Browsing by Author "Skuce, Robin A."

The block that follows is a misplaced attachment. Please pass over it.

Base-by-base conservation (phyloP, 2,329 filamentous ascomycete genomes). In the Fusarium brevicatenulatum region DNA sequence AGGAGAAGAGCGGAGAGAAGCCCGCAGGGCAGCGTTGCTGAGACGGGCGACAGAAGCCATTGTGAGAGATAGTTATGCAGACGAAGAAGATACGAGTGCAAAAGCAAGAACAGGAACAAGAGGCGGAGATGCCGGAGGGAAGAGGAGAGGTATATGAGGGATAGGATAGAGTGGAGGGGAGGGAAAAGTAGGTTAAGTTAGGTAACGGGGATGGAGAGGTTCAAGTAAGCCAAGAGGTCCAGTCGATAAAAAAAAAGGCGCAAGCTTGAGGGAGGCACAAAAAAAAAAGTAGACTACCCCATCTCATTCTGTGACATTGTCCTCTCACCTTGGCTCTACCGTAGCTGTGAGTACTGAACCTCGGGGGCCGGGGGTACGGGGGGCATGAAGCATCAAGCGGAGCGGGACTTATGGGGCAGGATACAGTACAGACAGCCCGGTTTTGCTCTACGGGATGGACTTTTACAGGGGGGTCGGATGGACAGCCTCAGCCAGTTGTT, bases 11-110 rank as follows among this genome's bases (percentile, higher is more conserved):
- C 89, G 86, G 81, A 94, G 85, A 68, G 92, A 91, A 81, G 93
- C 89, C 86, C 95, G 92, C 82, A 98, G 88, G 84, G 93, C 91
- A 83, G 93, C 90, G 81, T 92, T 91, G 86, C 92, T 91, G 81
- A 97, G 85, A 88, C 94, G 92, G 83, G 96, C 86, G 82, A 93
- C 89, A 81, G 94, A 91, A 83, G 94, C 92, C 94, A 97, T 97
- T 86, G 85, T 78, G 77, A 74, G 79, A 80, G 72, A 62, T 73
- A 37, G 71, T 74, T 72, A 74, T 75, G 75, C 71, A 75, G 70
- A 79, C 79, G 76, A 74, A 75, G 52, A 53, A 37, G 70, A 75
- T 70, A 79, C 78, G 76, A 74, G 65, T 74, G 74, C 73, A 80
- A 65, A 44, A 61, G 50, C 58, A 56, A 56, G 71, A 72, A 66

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ItemAn analysis of effects of heterozygosity in dairy cattle for bovine tuberculosis resistance(Wiley, 2018-01-24) Tsairidou, S.; Allen, Adrian; Pong-Wong, R.; McBride, S.H.; Wright, D.M.; Matika, O.; Pooley, C.M.; McDowell, Stanley W.J.; Glass, E.J.; Skuce, Robin A.; Bishop, S.C.; Woolliams, J.A.Genetic selection of cattle more resistant to bovine tuberculosis (bTB) may offer a complementary control strategy. Hypothesising underlying non-additive genetic variation, we present an approach using genome-wide high density markers to identify genomic loci with dominance effects on bTB resistance and to test previously published regions with heterozygote advantage in bTB. Our data comprised 1151 Holstein–Friesian cows from Northern Ireland, confirmed bTB cases and controls, genotyped with the 700K Illumina BeadChip. Genome-wide markers were tested for associations between heterozygosity and bTB status using marker-based relationships. Results were tested for robustness against genetic structure, and the genotypic frequencies of a significant locus were tested for departures from Hardy-Weinberg equilibrium. Genomic regions identified in our study and in previous publications were tested for dominance effects. Genotypic effects were estimated through ASReml mixed models. A SNP (rs43032684) on chromosome 6 was significant at the chromosome-wide level, explaining 1.7% of the phenotypic variance. In the controls, there were fewer heterozygotes for rs43032684 (P < 0.01) with the genotypic values suggesting that heterozygosity confers a heterozygote disadvantage. The region surrounding rs43032684 had a significant dominance effect (P < 0.01). SNP rs43032684 resides within a pseudogene with a parental gene involved in macrophage response to infection and within a copy-number-variation region previously associated with nematode resistance. No dominance effect was found for the region on chromosome 11, as indicated by a previous candidate region bTB study. These findings require further validation with large-scale data. ItemBovine Tuberculosis in Britain and Ireland – A Perfect Storm? the Confluence of Potential Ecological and Epidemiological Impediments to Controlling a Chronic Infectious Disease(Frontiers Media, 2018-06-05) Allen, Adrian; Skuce, Robin A.; Byrne, A.W.Successful eradication schemes for bovine tuberculosis (bTB) have been implemented in a number of European and other countries over the last 50 years. However, the islands of Britain and Ireland remain a significant aberration to this trend, with the recent exception of Scotland. Why have eradication schemes failed within these countries, while apparently similar programs have been successful elsewhere? While significant socioeconomic and political factors have been discussed elsewhere as key determinants of disease eradication, here we review some of the potential ecological and epidemiological constraints that are present in these islands relative to other parts of Europe. We argue that the convergence of these potential factors may interact additively to diminish the potential of the present control programs to achieve eradication. Issues identified include heterogeneity of diagnostic testing approaches, the presence of an abundant wildlife reservoir of infection and the challenge of sustainably managing this risk effectively; the nature, size, density and network structure of cattle farming; potential effects of Mycobacterium bovis strain heterogeneity on disease transmission dynamics; possible impacts of concurrent endemic infections on the disclosure of truly infected animals; climatological differences and change coupled with environmental contamination. We further argue that control and eradication of this complex disease may benefit from an ecosystem level approach to management. We hope that this perspective can stimulate a new conversation about the many factors potentially impacting bTB eradication schemes in Britain and Ireland and possibly stimulate new research in the areas identified. ItemBovine tuberculosis visible lesions in cattle culled during herd breakdowns: the effects of individual characteristics, trade movement and co-infection(Springer, 2017-12) Byrne, Andrew W.; Graham, Jordon; Brown, Craig; Donaghy, Aoibheann; Guelbenzu Gonzalo, Maria; McNair, James; Skuce, Robin A.; Allen, Adrian; McDowell, Stanley W.J.Background: Bovine tuberculosis (bTB), caused by Mycobacterium bovis, remains a significant problem for livestock industries in many countries worldwide including Northern Ireland, where a test and slaughter regime has utilised the Single Intradermal Comparative Cervical Tuberculin (SICCT) test since 1959. We investigated the variation in post-mortem confirmation based on bTB visible lesion (VL) presence during herd breakdowns using two model suites. We investigated animal-level characteristics, while controlling for herd-level factors and clustering. We were interested in potential impacts of concurrent infection, and therefore we assessed whether animals with evidence of liver fluke infection (Fasciola hepatica; post-mortem inspection), M. avium reactors (animals with negative M. bovis-avium (b-a) tuberculin reactions) or Bovine Viral Diarrhoea Virus (BVDV; RT-PCR tested) were associated with bTB confirmation. Results: The dataset included 6242 animals removed during the 14 month study period (2013–2015). bTB-VL presence was significantly increased in animals with greater b-a reaction size at the disclosing SICCT test (e.g. b-a = 5- 9 mm vs. b-a = 0 mm, adjusted Odds ratio (aOR): 14.57; p < 0.001). M. avium reactor animals (b-a < 0) were also significantly more likely to disclose VL than non-reactor animals (b-a = 0; aOR: 2.29; p = 0.023). Animals had a greater probability of exhibiting lesions with the increasing number of herds it had resided within (movement; logherds: aOR: 2.27–2.42; p < 0.001), if it had an inconclusive penultimate test result (aOR: 2.84–3.89; p < 0.001), and with increasing time between tests (log-time; aOR: 1.23; p = 0.003). Animals were less likely to have VL if they were a dairy breed (aOR: 0.79; p = 0.015) or in an older age-class (e.g. age-quartile 2 vs. 4; aOR: 0.65; p < 0.001). Liver fluke or BVDV variables were not retained in either multivariable model as they were non-significantly associated with bTB-VL status (p > 0.1). Conclusions: Our results suggest that neither co-infection of liver fluke nor BVDV had a significant effect on the presence of VLs in this high-risk cohort. M. avium tuberculin reactors had a significantly increased risk of disclosing with a bTB lesion, which could be related to the impact of co-infection with M. avium subsp. paratuberculosis (MAP) affecting the performance of the SICCT however further research in this area is required. Movements, test history, breed and age were important factors influencing confirmation in high-risk animals. ItemDevelopment of polymorphic markers in the immune gene complex loci of cattle(Elsevier, 2021-03-06) Bakshy, K.; Heimeier, D.; Schwartz, J.C.; Glass, E.J.; Wilkinson, S.; Skuce, Robin A.; Allen, Adrian; Young, J.; McClure, J.C.; Null, D.J.; Hammond, J.A.; Smith, T.P.L.; Bickhart, D.M.The addition of cattle health and immunity traits to genomic selection indices holds promise to increase individual animal longevity and productivity, and decrease economic losses from disease. However, highly variable genomic loci that contain multiple immune-related genes were poorly assembled in the first iterations of the cattle reference genome assembly and underrepresented during the development of most commercial genotyping platforms. As a consequence, there is a paucity of genetic markers within these loci that may track haplotypes related to disease susceptibility. By using hierarchical assembly of bacterial artificial chromosome inserts spanning 3 of these immune-related gene regions, we were able to assemble multiple full-length haplotypes of the major histocompatibility complex, the leukocyte receptor complex, and the natural killer cell complex. Using these new assemblies and the recently released ARS-UCD1.2 reference, we aligned whole-genome shotgun reads from 125 sequenced Holstein bulls to discover candidate variants for genetic marker development. We selected 124 SNPs, using heuristic and statistical models to develop a custom genotyping panel. In a proof-of-principle study, we used this custom panel to genotype 1,797 Holstein cows exposed to bovine tuberculosis (bTB) that were the subject of a previous GWAS study using the Illumina BovineHD array. Although we did not identify any significant association of bTB phenotypes with these new genetic markers, 2 markers exhibited substantial effects on bTB phenotypic prediction. The models and parameters trained in this study serve as a guide for future marker discovery surveys particularly in previously unassembled regions of the cattle genome. ItemDoes Mycobacterium tuberculosis var. bovis survival in the environment confound bovine tuberculosis control and eradication? A literature review(Hindawi, 2021-02-05) Allen, Adrian; Ford, Tom; Skuce, Robin A.Bovine tuberculosis (bTB) is one of the globe’s most common, multihost zoonoses and results in substantial socioeconomic costs for governments, farming industries, and tax payers. Despite decades of surveillance and research, surprisingly, little is known about the exact mechanisms of transmission. In particular, as a facultative intracellular pathogen, to what extent does survival of the causative agent, Mycobacterium tuberculosis var. bovis (M. bovis), in the environment constitute an epidemiological risk for livestock and wildlife? Due largely to the classical pathology of cattle cases, the received wisdom was that bTB was spread by direct inhalation and exchange of bioaerosols containing droplets laden with bacteria. Other members of the Mycobacterium tuberculosis complex (MTBC) exhibit differing host ranges, an apparent capacity to persist in environmental fomites, and they favour a range of different transmission routes. It is possible, therefore, that infection from environmental sources of M. bovis could be a disease transmission risk. Recent evidence from GPS-collared cattle and badgers in Britain and Ireland suggests that direct transmission by infectious droplets or aerosols may not be the main mechanism for interspecies transmission, raising the possibility of indirect transmission involving a contaminated, shared environment. &e possibility that classical pulmonary TB can be simulated and recapitulated in laboratory animal models by ingestion of contaminated feed is a further intriguing indication of potential environmental risk. Livestock and wildlife are known to shedM. bovis onto pasture, soil, feedstuffs, water, and other fomites; field and laboratory studies have indicated that persistence is possible, but variable, under differing environmental conditions. Given the potential infection risk, it is timely to review the available evidence, experimental approaches, and methodologies that could be deployed to address this potential blind spot and control point. Although we focus on evidence from Western Europe, the concepts are widely applicable to other multihost bTB episystems. ItemEuropean badger (Meles meles) responses to low-intensity, selective culling: using mark recapture and relatedness data to assess social perturbation(Wiley, 2022-07-28) Allen, Adrian; Milne, Margaret Georgina; McCormick, Charles M.; Collins, Shane; O'Hagan, Maria; Skuce, Robin A.; Trimble, Nigel; Harwook, Roland; Menzies, Fraser; Byrne, Andrew W.Culling the main wildlife host of bovine tuberculosis in Great Britain (GB) and Ireland, the European badger (Meles meles), has been employed in both territories to reduce infections in cattle. In GB, this has been controversial, with results suggesting that culling induces disturbance to badger social structure, facilitating wider disease dissemination. Previous analyses hypothesized that even very low-level, selective culling may cause similar deleterious effects by increasing ranging of individuals and greater mixing between social groups. To assess this hypothesis, a novel, prospective, landscape-scale ‘before-and-after’ Test and Vaccinate or Remove (TVR) study was implemented. Test-positive badgers were culled and test-negative badgers were Bacillus Calmette–Guérin (BCG) vaccinated and released. Mark–recapture metrics of badger ranging and genetic metrics of social group relatedness did not change significantly over the study period. However, selective culling was associated with a localized reduction in social group relatedness in culled groups. Ecological context is important; extrapolation across territories and other disease epidemiological systems (epi-systems) is likely to be challenging. However, we demonstrate that small-scale, selective removal of test-positive badgers was not associated with metrics of increased ranging but was associated with localized changes in social group relatedness. This adds to the evidence base on badger control options for policy makers. ItemEvidence for local and international spread of Mycobacterium avium subspecies paratuberculosis through whole genome sequencing of isolates from the island of Ireland(Elsevier, 2022-04-05) Perets, Viktor; Allen, Adrian; Crispell, Joseph; Cassidy, Sophie; O'Connor, Aoife; Farrell, Damien; Browne, John A.; O'Mahony, Jim; Skuce, Robin A.; Kenny, Kevin; Gordon, Stephen V.We describe application of whole genome sequencing (WGS) to a collection of 197 Mycobacterium avium subsp paratuberculosis (MAP) isolates gathered from 122 cattle herds across 27 counties of the island of Ireland. We compare WGS to MAP diversity quantified using mycobacterial interspersed random unit – variable number tandem repeats (MIRU-VNTR). While MIRU-VNTR showed only two major types, WGS could split the 197 isolates into eight major groups. We also found six isolates corresponding to INMV 13, a novel MIRU-VNTR type for Ireland. Evidence for dispersal of MAP across Ireland via cattle movement could be discerned from the data, with mixed infections present in several herds. Furthermore, comparisons of MAP WGS data from Ireland to data from Great Britain and continental Europe revealed many instances of close genetic similarity and hence evidence for international transmission of infection. BEAST MASCOT structured coalescent analyses, with relaxed and strict molecular clocks, estimated the substitution rate to be 0.10–0.13 SNPs/site/year and disclosed greater transitions per lineage per year from Europe to Ireland, indicating transmission into Ireland. Our work therefore reveals new insight into the seeding of MAP infection across Ireland, highlighting how WGS can inform policy formulation to ultimately control MAP transmission at local, national and international scales. ItemA new phylodynamic model of Mycobacterium bovis transmission in a multi-host system uncovers the role of the unobserved reservoir(Public Library of Science, 2021-06-25) O'Hare, Anthony; Balaz, Daniel; Wright, David M.; McCormick, Carl; McDowell, Stanley W.J.; Trewby, Hannah; Skuce, Robin A.; Kao, Rowland r.For single host pathogens, pathogen genetic data have been transformative for understanding the transmission and control of many diseases, particuarly rapidly evolving RNA viruses. However garnering similar insights where pathogens are multi-host is more challenging, particularly when the evolution of the pathogen is slower and pathogen sampling often heavily biased. This is the case for Mycobacterium bovis, the causative agent of bovine Tuberculosis (bTB) and for which the Eurasian badger plays an as yet poorly understood role in transmission and spread. Here we have developed a computational model that incorporates M. bovis genetic data from cattle only with a highly abstracted model of an unobserved reservoir. Our research shows that a model in which the reservoir does not contribute to pathogen diversity, but is a source of infection in spatially localised areas around each farm, better describes the patterns of outbreaks observed in a population-level sample of a single M. bovis genotype in Northern Ireland over a period of 15 years, compared to models in which either the reservoir has no role, disease spread is spatially extensive, or where they generate considerable diversity on their own. While this reservoir model is not explicitly a model of badgers, its characteristics are consistent with other data that would suggest a reservoir consisting of infected badgers that contribute substantially to cattle infection, but could not maintain disease on their own. ItemRelative abundance of Mycobacterium bovis molecular types in cattle: a simulation study of potential epidemiological drivers(BMC, 2017-08-22) Trewby, Hannah; Wright, David M.; Skuce, Robin A.; McCormick, Carl; Mallon, Thomas R.; Presho, Eleanor L.; Kao, Rowland R.; Haydon, Daniel T.; Biek, RomanBackground: The patterns of relative species abundance are commonly studied in ecology and epidemiology to provide insights into underlying dynamical processes. Molecular types (MVLA-types) of Mycobacterium bovis, the causal agent of bovine tuberculosis, are now routinely recorded in culture-confirmed bovine tuberculosis cases in Northern Ireland. In this study, we use ecological approaches and simulation modelling to investigate the distribution of relative abundances of MVLA-types and its potential drivers. We explore four biologically plausible hypotheses regarding the processes driving molecular type relative abundances: sampling and speciation; structuring of the pathogen population; historical changes in population size; and transmission heterogeneity (superspreading). Results: Northern Irish herd-level MVLA-type surveillance shows a right-skewed distribution of MVLA-types, with a small number of types present at very high frequencies and the majority of types very rare. We demonstrate that this skew is too extreme to be accounted for by simple neutral ecological processes. Simulation results indicate that the process of MVLA-type speciation and the manner in which the MVLA-typing loci were chosen in Northern Ireland cannot account for the observed skew. Similarly, we find that pathogen population structure, assuming for example a reservoir of infection in a separate host, would drive the relative abundance distribution in the opposite direction to that observed, generating more even abundances of molecular types. However, we find that historical increases in bovine tuberculosis prevalence and/or transmission heterogeneity (superspreading) are both capable of generating the skewed MVLA-type distribution, consistent with findings of previous work examining the distribution of molecular types in human tuberculosis. Conclusion: Although the distribution of MVLA-type abundances does not fit classical neutral predictions, our simulations show that increases in pathogen population size and/or superspreading are consistent with the pattern observed, even in the absence of selective pressures acting on the system. ItemVariation in Mycobacterium bovis genetic richness suggests that inwards cattle movements are a more important source of infection in beef herds than in dairy herds(BMC, 2019-07-05) Milne, Margaret Georgina; Graham, Jordan; Allen, Adrian; McCormick, C.; Presho, Eleanor L.; Skuce, Robin A.; Byrne, A.W.Background We used genetic Multi-Locus VNTR Analysis (MLVA) data gathered from surveillance efforts to better understand the ongoing bovine tuberculosis (bTB) epidemic in Northern Irish cattle herds. We modelled the factors associated with Mycobacterium bovis MLVA genotype richness at three analytical scales; breakdown level, herd level, and patch level, and compared the results between dairy and non-dairy production types. Results In 83% of breakdowns and in 63% of herds, a single MLVA genotype was isolated. Five or more MLVA genotypes were found in less than 3 % of herds. Herd size and the total number of reactors were important explanatory variables, suggesting that increasing MLVA genotype richness was positively related to increases in the number of host animals. Despite their smaller relative size, however, the highest MLVA genotype richness values were observed in non-dairy herds. Increasing inwards cattle movements were important positive predictors of MLVA genotype richness, but mainly in non-dairy settings. Conclusions The principal finding is that low MLVA genotype richness indicates that small-scale epidemics, e.g. wildlife, contiguous farms, and within-herd recrudescence, are important routes of M. bovis infection in cattle herds. We hypothesise that these mechanisms will maintain, but may not explicitly increase, MLVA genotype richness. The presence of elevated MLVA richness is relatively rare and likely indicates beef fattening enterprises, which purchase cattle from over long distances. Cattle movements were furthermore an important predictor of MLVA genotype richness in non-dairy herds, but not in dairy herds; this may represent reduced cattle purchasing levels in dairy enterprises, compared to beef. These observations allude to the relative contribution of different routes of bTB infection between production types; we posit that infection associated with local factors may be more evident in dairy herds than beef herds, however in beef herds, inwards movements offer additional opportunities for introducing M. bovis into the herd. ItemVariation in the Early Host-Pathogen Interaction of Bovine Macrophages with Divergent Mycobacterium bovis Strains in the United Kingdom(American Society for Microbiology, 2018-02-20) Jensen, Kirsty; Gallagher, Iain J.; Johnston, Nicholas; Welsh, Michael; Skuce, Robin A.; Williams, John L.; Glass, Elizabeth J. GlassBovine tuberculosis has been an escalating animal health issue in the United Kingdom since the 1980s, even though control policies have been in place for over 60 years. The importance of the genetics of the etiological agent, Mycobacterium bovis, in the reemergence of the disease has been largely overlooked. We compared the interaction between bovine monocyte-derived macrophages (bMDM) and two M. bovis strains, AF2122/97 and G18, representing distinct genotypes currently circulating in the United Kingdom. These M. bovis strains exhibited differences in survival and growth in bMDM. Although uptake was similar, the number of viable intracellular AF2122/97 organisms increased rapidly, while G18 growth was constrained for the first 24 h. AF2122/97 infection induced a greater transcriptional response by bMDM than G18 infection with respect to the number of differentially expressed genes and the fold changes measured. AF2122/97 infection induced more bMDM cell death, with characteristics of necrosis and apoptosis, more inflammasome activation, and a greater type I interferon response than G18. In conclusion, the two investigated M. bovis strains interact in significantly different ways with the host macrophage. In contrast to the relatively silent infection by G18, AF2122/97 induces greater signaling to attract other immune cells and induces host cell death, which may promote secondary infections of naive macrophages. These differences may affect early events in the host-pathogen interaction, including granuloma development, which could in turn alter the progression of the disease. Therefore, the potential involvement of M. bovis genotypes in the reemergence of bovine tuberculosis in the United Kingdom warrants further investigation.